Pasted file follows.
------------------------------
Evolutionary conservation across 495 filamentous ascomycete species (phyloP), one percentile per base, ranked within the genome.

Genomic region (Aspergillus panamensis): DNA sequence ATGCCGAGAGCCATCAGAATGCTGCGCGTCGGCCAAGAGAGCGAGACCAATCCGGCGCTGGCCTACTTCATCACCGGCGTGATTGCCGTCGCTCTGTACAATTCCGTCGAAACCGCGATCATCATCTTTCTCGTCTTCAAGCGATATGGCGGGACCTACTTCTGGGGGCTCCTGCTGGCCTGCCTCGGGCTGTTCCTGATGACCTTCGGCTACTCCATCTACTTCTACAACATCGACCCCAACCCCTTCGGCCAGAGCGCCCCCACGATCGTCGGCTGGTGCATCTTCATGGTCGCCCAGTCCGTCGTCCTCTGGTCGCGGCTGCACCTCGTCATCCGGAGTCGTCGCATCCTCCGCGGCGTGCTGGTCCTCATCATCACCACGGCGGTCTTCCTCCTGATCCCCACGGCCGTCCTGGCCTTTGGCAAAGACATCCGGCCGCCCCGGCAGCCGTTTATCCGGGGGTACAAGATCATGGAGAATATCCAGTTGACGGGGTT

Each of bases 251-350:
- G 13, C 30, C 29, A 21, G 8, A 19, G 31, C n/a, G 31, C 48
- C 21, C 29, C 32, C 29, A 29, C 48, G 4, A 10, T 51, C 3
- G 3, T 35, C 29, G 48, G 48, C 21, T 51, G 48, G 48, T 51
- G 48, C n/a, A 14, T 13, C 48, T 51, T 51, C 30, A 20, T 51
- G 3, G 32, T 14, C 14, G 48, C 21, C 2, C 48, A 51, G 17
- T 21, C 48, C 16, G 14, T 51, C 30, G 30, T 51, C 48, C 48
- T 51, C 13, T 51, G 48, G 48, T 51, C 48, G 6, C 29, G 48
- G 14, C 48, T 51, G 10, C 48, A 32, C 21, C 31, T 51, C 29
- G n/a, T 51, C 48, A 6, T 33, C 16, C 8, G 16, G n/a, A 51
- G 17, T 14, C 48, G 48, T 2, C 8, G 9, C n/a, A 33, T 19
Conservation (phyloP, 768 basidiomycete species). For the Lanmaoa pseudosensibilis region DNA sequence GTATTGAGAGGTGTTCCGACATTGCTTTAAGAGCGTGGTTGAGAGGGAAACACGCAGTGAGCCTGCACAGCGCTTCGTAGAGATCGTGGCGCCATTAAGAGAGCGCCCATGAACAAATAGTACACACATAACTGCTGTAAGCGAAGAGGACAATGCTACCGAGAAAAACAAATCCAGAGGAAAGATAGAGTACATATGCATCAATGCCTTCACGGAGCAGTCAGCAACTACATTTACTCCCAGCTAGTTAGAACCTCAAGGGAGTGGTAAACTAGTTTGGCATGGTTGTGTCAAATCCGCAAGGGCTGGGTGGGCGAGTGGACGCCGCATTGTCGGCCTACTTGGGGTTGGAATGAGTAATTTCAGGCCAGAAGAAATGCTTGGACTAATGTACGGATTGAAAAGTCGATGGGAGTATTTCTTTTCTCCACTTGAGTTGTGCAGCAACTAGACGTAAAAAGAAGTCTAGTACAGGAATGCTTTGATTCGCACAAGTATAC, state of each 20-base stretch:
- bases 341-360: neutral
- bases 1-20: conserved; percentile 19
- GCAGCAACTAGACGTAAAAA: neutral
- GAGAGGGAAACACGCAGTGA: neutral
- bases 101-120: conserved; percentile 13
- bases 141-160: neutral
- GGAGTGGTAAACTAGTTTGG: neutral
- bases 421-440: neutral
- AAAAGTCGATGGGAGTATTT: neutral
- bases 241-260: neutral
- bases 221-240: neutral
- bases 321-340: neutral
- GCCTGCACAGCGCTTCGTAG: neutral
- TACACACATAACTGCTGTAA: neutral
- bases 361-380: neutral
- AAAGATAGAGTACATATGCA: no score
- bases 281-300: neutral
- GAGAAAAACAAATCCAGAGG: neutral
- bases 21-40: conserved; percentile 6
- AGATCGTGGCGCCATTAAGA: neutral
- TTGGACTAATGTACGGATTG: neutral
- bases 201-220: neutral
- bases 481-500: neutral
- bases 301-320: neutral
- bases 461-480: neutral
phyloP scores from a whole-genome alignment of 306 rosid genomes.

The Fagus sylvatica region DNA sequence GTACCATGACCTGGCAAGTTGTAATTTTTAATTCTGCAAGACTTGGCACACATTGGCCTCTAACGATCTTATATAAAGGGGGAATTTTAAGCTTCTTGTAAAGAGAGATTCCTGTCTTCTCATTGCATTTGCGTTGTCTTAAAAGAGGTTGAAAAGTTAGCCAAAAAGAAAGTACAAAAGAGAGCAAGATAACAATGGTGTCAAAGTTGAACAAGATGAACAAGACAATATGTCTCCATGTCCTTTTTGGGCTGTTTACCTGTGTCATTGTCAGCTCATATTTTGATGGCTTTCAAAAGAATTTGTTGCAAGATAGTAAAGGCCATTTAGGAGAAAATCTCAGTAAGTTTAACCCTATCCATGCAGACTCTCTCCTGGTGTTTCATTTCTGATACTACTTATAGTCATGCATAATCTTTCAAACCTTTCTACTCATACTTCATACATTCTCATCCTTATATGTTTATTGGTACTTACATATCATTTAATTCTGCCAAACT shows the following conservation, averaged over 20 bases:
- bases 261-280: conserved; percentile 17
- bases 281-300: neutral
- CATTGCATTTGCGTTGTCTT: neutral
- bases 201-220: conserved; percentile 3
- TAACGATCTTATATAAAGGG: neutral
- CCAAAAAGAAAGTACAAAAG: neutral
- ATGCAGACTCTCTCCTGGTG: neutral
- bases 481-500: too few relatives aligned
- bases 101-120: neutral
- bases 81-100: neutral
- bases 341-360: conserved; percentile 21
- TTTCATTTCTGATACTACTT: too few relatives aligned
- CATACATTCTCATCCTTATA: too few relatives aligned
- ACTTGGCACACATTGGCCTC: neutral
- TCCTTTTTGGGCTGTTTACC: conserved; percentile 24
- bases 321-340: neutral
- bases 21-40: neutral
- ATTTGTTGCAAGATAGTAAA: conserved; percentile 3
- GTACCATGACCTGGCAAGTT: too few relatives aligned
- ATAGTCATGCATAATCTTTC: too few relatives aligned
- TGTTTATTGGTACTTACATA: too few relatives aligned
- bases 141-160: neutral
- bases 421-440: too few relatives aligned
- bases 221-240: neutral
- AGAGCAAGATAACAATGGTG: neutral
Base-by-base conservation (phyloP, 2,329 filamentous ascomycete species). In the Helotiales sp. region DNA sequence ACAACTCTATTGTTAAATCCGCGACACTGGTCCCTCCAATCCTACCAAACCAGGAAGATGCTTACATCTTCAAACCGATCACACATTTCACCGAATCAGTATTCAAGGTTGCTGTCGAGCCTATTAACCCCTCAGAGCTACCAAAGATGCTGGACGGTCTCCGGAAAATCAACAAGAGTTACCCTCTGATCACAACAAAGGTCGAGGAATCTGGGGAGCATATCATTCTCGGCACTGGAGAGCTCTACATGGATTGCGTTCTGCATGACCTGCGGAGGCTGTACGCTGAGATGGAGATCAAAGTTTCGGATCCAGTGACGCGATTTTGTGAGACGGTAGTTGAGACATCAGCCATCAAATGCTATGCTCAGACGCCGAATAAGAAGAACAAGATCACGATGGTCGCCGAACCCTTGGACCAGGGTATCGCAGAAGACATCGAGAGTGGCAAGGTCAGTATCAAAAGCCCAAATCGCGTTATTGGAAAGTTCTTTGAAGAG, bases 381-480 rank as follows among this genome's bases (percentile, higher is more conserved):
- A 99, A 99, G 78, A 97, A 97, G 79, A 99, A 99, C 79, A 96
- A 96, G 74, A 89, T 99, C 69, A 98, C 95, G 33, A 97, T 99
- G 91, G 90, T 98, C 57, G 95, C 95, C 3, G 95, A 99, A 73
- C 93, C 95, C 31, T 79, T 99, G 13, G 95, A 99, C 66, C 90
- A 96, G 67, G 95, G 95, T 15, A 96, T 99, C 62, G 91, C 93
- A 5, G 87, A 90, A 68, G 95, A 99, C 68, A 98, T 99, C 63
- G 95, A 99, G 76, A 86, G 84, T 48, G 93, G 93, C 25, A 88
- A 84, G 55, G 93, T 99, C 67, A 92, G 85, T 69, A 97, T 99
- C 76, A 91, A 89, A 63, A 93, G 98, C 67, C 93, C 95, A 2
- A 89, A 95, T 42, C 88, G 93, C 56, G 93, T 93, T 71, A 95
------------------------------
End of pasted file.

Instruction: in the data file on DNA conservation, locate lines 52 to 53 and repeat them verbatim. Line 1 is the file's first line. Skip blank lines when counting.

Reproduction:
- bases 341-360: conserved; percentile 21
- TTTCATTTCTGATACTACTT: too few relatives aligned